Kent Sorenson pleaded guilty in federal court to switching sides between GOP presidential candidates in exchange for under-the-table payments. The former state senator previously denied the rumors.
Under the deal, immigrants who are in the country illegally must be informed of their right to a hearing before an immigration judge. The ACLU was representing nine Mexicans and three organizations.
Some governments recently said that agricultural investments should supply "culturally acceptable food." Now they're trying to define what that is.
The Freemasons are arguably one of the world's most famous men's organizations. Membership has been falling in the U.S. since the 1960s, but millennials are now showing an interest in the fraternity.
The ALS Association has raised more than $94 million in recent weeks via its online ice bucket challenge — compared with $2.7 million this time last year. Now what?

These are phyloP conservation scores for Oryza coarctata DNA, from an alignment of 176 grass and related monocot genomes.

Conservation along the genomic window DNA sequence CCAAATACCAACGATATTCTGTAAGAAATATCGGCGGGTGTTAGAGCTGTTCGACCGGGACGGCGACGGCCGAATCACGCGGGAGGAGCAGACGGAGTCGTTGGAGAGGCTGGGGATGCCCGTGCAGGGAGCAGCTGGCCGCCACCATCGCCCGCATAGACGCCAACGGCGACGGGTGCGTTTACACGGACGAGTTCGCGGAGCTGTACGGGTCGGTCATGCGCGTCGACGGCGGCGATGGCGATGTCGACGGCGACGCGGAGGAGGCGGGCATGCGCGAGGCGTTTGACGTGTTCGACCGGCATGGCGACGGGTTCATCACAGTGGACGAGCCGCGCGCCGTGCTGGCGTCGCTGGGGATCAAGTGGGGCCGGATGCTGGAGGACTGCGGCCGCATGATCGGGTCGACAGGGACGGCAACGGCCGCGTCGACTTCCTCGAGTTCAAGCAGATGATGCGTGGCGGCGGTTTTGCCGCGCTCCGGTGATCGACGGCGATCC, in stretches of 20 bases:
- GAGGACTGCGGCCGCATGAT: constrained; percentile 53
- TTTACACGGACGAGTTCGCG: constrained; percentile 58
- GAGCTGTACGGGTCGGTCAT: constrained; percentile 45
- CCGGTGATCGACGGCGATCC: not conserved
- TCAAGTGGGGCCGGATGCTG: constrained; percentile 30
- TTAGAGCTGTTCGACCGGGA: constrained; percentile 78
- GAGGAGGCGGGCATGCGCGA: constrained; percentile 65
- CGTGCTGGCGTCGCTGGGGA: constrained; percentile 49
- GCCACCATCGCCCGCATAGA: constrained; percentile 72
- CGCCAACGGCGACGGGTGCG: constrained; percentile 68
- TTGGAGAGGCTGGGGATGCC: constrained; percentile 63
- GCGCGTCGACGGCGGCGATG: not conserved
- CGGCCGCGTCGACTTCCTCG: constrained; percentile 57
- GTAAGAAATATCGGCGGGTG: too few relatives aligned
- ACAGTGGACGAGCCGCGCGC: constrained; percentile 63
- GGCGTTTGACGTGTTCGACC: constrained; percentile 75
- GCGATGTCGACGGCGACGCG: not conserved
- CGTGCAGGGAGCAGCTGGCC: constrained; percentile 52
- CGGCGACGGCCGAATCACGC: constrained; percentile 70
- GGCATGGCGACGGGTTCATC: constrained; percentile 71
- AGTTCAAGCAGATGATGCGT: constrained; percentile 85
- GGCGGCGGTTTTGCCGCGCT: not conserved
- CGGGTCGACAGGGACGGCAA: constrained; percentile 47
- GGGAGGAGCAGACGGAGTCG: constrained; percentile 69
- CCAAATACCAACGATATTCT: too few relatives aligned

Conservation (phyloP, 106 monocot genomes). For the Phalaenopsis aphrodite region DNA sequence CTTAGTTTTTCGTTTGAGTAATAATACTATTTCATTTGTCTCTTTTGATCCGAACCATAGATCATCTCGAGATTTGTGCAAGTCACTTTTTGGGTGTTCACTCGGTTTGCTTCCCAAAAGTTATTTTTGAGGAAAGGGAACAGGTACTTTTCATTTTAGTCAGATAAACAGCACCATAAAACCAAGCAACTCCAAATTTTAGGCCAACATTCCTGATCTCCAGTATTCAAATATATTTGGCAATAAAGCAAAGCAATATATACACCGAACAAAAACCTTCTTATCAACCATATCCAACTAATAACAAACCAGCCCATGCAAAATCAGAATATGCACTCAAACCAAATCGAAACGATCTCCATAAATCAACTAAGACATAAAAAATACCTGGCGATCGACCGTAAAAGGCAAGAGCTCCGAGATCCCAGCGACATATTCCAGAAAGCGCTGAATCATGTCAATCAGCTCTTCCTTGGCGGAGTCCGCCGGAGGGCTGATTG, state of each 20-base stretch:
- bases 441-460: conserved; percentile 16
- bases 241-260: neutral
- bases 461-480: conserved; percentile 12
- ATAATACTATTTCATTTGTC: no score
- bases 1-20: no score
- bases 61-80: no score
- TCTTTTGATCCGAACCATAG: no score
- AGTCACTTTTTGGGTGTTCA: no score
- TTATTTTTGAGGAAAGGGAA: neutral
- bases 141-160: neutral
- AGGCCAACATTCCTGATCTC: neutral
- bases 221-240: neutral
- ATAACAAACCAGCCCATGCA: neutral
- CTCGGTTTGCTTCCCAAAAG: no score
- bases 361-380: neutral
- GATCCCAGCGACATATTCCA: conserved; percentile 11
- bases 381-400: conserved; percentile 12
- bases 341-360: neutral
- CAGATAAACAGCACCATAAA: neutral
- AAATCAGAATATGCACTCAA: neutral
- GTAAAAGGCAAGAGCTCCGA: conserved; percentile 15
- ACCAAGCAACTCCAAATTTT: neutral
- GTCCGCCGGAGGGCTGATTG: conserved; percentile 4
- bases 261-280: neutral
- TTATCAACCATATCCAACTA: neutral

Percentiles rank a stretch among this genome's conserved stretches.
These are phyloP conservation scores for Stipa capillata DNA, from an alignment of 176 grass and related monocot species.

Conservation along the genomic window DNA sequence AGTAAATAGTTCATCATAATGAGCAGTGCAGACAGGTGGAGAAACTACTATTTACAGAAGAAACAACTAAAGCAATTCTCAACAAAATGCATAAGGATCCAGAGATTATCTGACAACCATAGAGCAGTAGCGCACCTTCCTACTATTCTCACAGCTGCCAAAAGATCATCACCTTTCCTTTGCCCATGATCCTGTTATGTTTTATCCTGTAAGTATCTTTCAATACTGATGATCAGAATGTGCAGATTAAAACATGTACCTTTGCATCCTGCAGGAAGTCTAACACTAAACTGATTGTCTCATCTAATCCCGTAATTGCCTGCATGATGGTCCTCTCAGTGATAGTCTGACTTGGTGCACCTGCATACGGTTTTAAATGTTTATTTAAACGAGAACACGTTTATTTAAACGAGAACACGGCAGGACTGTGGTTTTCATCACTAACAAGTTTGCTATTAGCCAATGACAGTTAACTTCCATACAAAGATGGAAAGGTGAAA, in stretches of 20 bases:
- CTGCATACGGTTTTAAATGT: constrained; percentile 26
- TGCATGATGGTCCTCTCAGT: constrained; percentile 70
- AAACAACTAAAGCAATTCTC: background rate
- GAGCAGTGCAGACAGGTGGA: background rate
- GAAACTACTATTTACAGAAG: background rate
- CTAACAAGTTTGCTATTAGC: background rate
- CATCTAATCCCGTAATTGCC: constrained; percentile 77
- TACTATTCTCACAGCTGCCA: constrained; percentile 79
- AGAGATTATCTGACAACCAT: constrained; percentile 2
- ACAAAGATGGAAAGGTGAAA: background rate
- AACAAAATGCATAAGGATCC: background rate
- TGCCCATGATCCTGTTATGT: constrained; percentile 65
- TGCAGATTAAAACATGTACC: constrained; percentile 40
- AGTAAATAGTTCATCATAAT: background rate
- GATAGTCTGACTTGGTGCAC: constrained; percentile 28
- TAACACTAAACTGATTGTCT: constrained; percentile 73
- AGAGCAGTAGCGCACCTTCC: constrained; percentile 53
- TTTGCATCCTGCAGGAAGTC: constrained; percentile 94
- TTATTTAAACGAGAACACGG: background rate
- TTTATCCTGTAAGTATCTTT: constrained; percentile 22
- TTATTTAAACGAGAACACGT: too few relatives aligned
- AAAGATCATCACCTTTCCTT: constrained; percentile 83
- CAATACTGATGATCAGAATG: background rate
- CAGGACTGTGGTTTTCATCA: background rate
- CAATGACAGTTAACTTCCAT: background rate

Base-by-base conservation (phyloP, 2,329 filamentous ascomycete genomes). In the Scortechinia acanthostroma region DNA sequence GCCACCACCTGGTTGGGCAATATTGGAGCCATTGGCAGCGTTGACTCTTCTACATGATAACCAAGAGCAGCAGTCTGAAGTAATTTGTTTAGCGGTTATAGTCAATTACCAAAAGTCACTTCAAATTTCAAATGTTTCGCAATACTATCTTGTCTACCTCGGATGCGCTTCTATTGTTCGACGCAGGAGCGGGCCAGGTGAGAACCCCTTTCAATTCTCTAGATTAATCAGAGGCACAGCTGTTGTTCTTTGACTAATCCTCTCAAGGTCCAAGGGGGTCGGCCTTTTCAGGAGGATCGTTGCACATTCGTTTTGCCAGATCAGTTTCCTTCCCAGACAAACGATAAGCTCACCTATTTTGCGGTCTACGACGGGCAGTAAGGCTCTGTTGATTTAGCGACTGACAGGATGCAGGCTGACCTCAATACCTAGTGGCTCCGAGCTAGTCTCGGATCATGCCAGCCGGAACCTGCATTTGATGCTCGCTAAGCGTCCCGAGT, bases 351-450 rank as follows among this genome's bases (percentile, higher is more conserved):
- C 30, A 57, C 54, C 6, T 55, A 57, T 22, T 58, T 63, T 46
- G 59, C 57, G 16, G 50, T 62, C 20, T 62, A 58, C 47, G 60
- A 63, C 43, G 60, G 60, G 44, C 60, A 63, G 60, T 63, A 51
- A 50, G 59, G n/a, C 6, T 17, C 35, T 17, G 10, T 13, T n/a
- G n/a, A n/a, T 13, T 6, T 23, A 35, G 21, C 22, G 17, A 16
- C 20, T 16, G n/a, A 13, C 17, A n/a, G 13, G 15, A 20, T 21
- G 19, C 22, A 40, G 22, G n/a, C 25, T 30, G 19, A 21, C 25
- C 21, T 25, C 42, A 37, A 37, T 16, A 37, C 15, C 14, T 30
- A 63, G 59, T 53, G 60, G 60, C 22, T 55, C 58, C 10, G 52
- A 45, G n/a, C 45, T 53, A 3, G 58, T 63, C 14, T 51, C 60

American troops are scheduled to withdraw from Afghanistan by year's end. So the military is sifting through 13 years of accumulated stuff to see what will be scrapped, given away or sent home.
The takeover of Canada's Tim Hortons by Burger King is causing quite the stir in the great white north. Melissa Block talks with Ian Hardy, editor-in-chief of Inside Timmies, a fan site devoted to Tim Hortons, about the Canadian existential crisis over one of the country's cultural icons being taken over by an American corporation.
The end of August heralds the start to the final phase of the 2014 election season. As primaries wrap up and candidates ready themselves for November, NPR's Charlie Mahtesian lays out the political landscape.
The U.S. government has a detailed and technical system for determining a famine. But conditions in South Sudan make it extremely difficult to assess just how dire the situation is.
Chicago has gathered for a parade to celebrate the Jackie Robinson West baseball team, which won the U.S. championship at the Little League World Series.
From Forest Swords to Holy Ghost!
Bay state political pundits have been complaining about the relatively sleepy nature of the Massachusetts gubernatorial race. But, there is a contest to get the blood going: the primary battle for attorney general.
The Philadelphia Inquirer says it dug up damaging evidence against reporters at its sister newspaper the Daily News.